Krause, who performs as Mr. Atomic, says the most common misconception among non-practitioners is that the DJ is simply spinning and scratching records. But watching nKtar will disabuse you of that notion in a hurry. For starters, Jeff Nagel, 31, and Brian Darden, 24, never touch the custom-made vinyl or CD turntables in Tonic's booth. Instead, operating from two laptops running through two MIDI controllers, a digital mixer and the club's PA system, Nagel and Darden take their own pre-recorded basic tracks and alter them on the spot. It's somewhere between a conductor directing a computerized chamber orchestra and the way a jazz saxophonist might improvise off of a standard or one of his own compositions.

"We'll never abandon DJing, we're just using different tools," says Nagel, who's played all over Europe and has two releases on Pyramid Transmission out of London and another on Remote Audio (Sony Europe). "Now we're using computers for everything. You can make a track or song with one program and play it for audiences live with another (program) in the same day."

On this night, Nagel and Darden operate in an electronica subset -- one of dozens -- known as darkelectro. They're taking a bass-heavy loop and adding or removing layer upon layer of percussion and synth sounds at various junctures through a computer program called Ableton Live. Their music ebbs and surges with a grace and logic that escapes most run-of-the-mill electronica, creating a rich, fluid soundscape.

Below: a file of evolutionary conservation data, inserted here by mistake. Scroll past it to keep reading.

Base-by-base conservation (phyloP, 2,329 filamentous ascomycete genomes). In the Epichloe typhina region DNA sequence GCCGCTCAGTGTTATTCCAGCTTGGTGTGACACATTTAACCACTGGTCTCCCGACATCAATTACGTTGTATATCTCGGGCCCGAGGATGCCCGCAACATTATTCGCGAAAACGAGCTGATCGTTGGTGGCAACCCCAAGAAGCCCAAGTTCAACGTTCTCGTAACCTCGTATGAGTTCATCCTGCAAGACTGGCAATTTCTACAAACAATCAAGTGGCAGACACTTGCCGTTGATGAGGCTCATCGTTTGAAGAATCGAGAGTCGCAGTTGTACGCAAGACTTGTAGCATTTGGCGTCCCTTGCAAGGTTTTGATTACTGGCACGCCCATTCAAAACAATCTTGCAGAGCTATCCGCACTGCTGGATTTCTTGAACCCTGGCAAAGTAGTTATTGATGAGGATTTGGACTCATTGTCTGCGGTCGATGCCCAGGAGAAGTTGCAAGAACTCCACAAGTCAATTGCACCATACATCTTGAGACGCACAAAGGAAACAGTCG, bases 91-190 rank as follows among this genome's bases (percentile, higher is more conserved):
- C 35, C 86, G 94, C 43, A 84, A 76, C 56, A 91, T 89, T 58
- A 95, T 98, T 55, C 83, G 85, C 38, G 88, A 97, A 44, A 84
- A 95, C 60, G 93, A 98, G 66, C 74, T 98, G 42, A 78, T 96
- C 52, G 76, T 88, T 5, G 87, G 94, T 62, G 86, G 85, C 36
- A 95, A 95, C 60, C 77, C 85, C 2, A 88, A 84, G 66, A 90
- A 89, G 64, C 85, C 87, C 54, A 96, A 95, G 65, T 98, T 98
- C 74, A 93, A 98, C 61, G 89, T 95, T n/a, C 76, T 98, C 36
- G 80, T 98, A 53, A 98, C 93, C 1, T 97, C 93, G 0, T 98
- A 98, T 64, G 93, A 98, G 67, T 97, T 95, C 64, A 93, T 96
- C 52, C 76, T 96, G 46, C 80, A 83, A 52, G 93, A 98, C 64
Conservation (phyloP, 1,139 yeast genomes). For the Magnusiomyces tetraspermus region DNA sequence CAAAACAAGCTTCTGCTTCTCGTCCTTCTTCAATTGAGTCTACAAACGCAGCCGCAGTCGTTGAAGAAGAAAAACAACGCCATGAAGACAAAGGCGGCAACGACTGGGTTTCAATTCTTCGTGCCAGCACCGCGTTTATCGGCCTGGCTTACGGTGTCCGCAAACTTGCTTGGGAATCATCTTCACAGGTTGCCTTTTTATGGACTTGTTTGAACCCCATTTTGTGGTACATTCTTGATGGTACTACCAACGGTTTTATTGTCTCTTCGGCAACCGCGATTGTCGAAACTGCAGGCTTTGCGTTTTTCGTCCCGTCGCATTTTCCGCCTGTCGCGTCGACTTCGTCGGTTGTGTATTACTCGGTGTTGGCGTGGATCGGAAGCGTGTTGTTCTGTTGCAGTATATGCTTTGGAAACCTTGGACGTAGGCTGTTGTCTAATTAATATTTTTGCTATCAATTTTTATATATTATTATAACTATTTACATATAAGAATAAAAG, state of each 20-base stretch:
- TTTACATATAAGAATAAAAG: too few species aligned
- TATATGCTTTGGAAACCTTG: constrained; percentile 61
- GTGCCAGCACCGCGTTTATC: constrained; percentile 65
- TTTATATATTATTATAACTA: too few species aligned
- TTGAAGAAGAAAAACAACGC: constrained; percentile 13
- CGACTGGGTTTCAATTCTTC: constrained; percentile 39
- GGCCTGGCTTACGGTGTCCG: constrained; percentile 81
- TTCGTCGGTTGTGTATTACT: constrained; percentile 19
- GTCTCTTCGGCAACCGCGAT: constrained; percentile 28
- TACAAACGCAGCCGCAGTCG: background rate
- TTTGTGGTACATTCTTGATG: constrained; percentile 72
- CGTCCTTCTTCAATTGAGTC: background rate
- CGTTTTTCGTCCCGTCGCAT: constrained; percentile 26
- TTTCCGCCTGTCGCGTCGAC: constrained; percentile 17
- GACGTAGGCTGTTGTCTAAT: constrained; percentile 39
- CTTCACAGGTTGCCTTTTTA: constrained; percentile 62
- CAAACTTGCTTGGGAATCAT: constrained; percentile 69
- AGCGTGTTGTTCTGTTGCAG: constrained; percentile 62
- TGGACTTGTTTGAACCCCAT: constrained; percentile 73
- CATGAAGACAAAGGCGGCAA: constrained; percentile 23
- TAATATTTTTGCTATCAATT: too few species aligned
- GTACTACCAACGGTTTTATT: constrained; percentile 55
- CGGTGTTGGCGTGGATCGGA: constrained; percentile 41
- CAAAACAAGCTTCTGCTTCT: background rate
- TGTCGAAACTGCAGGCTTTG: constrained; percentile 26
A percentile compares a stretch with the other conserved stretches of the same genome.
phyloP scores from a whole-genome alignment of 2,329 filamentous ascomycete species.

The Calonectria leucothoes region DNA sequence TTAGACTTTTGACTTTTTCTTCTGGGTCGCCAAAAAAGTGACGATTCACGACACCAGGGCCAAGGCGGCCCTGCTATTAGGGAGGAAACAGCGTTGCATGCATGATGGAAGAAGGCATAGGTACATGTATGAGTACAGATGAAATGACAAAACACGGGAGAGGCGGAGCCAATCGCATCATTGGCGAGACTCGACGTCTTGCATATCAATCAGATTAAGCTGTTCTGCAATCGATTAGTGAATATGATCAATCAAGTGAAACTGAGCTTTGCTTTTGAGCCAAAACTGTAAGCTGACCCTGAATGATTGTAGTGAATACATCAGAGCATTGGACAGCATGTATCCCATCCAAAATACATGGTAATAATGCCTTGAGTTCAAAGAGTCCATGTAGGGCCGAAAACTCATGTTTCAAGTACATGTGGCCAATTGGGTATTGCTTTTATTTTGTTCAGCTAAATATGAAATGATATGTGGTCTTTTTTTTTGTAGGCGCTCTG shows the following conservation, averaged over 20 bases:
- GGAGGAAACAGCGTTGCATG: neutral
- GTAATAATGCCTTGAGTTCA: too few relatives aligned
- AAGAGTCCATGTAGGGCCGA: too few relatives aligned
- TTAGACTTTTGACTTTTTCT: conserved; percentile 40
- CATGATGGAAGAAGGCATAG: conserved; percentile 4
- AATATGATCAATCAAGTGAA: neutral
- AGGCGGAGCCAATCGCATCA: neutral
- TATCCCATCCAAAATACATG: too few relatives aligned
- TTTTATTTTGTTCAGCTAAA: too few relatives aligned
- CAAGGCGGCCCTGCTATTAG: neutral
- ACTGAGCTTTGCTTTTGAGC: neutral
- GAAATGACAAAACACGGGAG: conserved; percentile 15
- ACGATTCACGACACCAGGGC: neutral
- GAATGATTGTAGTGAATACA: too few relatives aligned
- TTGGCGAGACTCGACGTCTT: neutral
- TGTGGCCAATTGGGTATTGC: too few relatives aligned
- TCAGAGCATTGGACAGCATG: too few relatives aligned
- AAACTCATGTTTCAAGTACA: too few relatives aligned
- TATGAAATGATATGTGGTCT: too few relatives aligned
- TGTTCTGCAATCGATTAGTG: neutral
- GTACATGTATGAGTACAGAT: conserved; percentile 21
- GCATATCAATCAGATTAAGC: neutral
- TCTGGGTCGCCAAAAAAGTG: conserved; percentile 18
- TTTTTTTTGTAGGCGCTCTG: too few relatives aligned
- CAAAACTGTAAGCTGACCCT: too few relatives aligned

At different junctures, Darden, his tall frame hunched over the laptop's screen, seems to take the pulse of the composition, and combined with a practiced yet innate sense of timing, suddenly drops everything from the mix except an instrument or two, leaving the shell of the tune echoing from the club's massive speakers. The tension builds to a near-breaking point before Darden slides most of the components back into the fray, rewarding the crowd's anticipation with a perfectly timed, thumping wall of sound.

The dancers step it up into another gear -- mission accomplished. And they never used the turntables.

Old School RootsAnd that brings up another common misconception about electronic music. Krause, for instance, grew up listening to soul, metal, punk and industrial before evolving into electronica. That you can shake your ass to his music doesn't make it disco, he says.